XVIII International AIDS Conference


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Adherence to antiretroviral therapy in patients attending an AIDS clinic in Vitória, Brazil

A. Miranda1, A. Zago2, P. Morelato1, E. Endringer1, K. Page3

1Universidade Federal do Espírito Santo, Medicina Social, Vitoria, Brazil, 2Prefeitura Municipal de Vitoria, Centro de Referencia em DST/AIDS, Vitoria, Brazil, 3University of California San Francisco, Center for AIDS Prevention Studies, San Francisco, United States

Background: Adherence to antiretroviral therapy (ART) medication is the greatest patient-enabled predictor of treatment success and mortality for those who have access to drugs. Our goal was to evaluate adherence to ART and investigate risk factors for non-adherence over 24 months follow-up among patients attending the Reference Center for STD/AIDS in Vitória, Brazil.
Methods: We conducted a prospective study of HIV+ patients starting therapy in 2006 and 2007. Participants were queried using a structured questionnaire to assess demographic, behavioral and clinical data every six months over 24 months (July-2007 to June-2009). A blood sample was collected for testing CD4 and viral load testing at each study visit.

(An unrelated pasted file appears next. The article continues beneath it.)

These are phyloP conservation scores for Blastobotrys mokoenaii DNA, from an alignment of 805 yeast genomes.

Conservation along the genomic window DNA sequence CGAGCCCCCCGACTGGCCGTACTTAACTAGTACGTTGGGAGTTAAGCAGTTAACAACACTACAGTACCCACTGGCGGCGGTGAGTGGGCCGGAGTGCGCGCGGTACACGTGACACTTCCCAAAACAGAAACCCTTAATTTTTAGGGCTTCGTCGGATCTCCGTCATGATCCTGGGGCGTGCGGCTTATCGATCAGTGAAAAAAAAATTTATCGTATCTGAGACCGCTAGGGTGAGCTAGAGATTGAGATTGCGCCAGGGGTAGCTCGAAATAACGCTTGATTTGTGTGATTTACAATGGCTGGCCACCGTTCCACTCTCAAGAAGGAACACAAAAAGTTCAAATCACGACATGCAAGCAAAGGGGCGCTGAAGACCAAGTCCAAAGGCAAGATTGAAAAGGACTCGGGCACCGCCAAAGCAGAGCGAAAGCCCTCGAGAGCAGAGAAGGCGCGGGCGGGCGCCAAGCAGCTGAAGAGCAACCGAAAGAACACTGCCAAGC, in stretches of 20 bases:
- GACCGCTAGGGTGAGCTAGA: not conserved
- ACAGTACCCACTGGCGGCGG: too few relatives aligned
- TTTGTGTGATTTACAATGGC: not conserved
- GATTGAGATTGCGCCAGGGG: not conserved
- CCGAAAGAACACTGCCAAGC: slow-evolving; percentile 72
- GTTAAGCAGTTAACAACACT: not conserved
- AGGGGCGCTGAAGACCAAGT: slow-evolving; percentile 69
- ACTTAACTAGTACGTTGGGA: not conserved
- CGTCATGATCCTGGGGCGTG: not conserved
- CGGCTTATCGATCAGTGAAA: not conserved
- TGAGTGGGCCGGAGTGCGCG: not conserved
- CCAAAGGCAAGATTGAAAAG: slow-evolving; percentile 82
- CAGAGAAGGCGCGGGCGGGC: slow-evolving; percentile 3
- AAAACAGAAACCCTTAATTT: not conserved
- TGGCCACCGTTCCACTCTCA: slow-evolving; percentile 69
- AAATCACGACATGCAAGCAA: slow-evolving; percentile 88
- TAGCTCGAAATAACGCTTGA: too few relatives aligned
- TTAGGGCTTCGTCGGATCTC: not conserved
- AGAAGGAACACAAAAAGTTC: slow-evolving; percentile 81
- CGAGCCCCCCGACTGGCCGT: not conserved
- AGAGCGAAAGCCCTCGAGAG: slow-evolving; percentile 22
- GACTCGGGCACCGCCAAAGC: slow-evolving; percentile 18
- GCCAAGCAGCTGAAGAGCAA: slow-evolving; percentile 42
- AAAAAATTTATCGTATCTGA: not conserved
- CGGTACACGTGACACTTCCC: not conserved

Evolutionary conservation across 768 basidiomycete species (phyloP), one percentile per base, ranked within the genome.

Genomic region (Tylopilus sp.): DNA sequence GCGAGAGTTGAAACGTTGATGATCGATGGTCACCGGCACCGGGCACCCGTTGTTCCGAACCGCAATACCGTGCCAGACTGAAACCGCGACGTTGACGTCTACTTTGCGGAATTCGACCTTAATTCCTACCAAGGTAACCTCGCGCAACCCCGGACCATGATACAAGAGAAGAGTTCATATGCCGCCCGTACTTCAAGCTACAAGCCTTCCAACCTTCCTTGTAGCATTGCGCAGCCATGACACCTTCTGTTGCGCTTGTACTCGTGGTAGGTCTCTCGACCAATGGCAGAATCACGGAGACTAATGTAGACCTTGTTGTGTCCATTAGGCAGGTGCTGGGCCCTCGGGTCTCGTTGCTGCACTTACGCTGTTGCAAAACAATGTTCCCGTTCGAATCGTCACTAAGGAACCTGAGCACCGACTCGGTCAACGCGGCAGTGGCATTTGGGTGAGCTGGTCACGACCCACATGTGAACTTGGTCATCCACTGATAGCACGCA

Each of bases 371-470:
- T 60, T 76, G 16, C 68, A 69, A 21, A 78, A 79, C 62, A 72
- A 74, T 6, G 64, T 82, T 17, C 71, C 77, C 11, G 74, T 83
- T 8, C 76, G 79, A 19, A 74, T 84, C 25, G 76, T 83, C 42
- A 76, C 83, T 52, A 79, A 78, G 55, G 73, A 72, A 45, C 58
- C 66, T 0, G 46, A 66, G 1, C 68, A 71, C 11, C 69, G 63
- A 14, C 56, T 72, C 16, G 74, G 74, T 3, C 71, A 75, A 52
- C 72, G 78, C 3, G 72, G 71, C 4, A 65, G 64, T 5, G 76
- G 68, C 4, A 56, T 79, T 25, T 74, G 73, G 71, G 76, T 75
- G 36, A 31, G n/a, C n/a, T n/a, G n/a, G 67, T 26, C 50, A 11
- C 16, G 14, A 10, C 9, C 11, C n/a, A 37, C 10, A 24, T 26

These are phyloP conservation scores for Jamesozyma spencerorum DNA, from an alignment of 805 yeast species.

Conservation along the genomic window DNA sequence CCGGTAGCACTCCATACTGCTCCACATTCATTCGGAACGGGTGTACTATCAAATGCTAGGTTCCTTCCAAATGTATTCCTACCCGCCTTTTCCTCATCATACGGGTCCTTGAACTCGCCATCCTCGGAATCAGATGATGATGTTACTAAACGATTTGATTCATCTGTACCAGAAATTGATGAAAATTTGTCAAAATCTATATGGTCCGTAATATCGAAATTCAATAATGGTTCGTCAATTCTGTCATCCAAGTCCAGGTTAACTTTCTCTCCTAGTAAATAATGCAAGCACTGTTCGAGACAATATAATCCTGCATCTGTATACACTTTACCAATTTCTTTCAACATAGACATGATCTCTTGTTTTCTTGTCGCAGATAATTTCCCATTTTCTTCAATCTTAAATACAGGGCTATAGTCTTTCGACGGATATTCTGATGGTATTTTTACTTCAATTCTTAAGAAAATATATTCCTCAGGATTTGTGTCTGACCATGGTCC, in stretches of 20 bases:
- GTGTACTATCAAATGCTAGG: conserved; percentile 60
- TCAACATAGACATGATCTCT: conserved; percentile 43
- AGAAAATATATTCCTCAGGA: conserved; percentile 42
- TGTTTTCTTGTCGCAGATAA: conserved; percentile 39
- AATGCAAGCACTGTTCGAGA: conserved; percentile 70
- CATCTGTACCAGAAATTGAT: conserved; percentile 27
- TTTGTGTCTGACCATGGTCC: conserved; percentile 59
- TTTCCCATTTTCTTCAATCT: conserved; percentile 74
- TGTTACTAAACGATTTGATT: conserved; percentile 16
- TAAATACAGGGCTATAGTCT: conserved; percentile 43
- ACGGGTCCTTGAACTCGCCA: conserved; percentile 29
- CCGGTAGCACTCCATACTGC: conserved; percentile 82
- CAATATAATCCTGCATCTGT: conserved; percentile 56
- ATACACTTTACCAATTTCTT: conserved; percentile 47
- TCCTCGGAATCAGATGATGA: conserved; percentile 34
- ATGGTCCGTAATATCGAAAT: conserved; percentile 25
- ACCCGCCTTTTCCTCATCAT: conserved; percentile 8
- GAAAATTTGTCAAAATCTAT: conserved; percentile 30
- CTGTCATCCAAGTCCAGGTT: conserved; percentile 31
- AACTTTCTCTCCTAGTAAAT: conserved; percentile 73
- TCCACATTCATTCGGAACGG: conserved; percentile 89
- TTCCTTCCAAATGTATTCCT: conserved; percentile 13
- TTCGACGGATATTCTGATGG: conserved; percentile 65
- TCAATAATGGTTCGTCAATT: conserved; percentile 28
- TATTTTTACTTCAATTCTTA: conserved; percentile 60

Results: A total of 181 patients were included in the study, 75.7% were ART naive, and 24.3% were restarting therapy after abandonment. Adherence rates were 51.9% in the first year and 60.2% in the second year. Sample characteristics: 107 men (59.1%) and 74 women (40.9%), median age was 35, interquartile range 31 to 39 years old, 5 to 8 years of schooling (39.2%). Factors associated to non-adherence in the first year were up to 4 years of education (0.032), lower income (0.046), unemployment (0.008), alcohol abuse (0.001), illicit drugs use (0.041), trying to keep AIDS a secret (0.013), side effects (0.004), and lack of belief in benefits of ART (0.017). Non-adherence in the second year was associated with lower income (0.002), unemployment (0.001), previously stopping ART abandonment (0.023), non-acceptance of disease (0.040) and tries to keep AIDS in secret (0.025).
Conclusions: Social and cultural factors are more difficult to be overcome in order to achieve treatment adherence than those related to taking medication, thus making the role played by the health sector important, supported by clear public social policies. These dimensions must be faced also on social and political levels.

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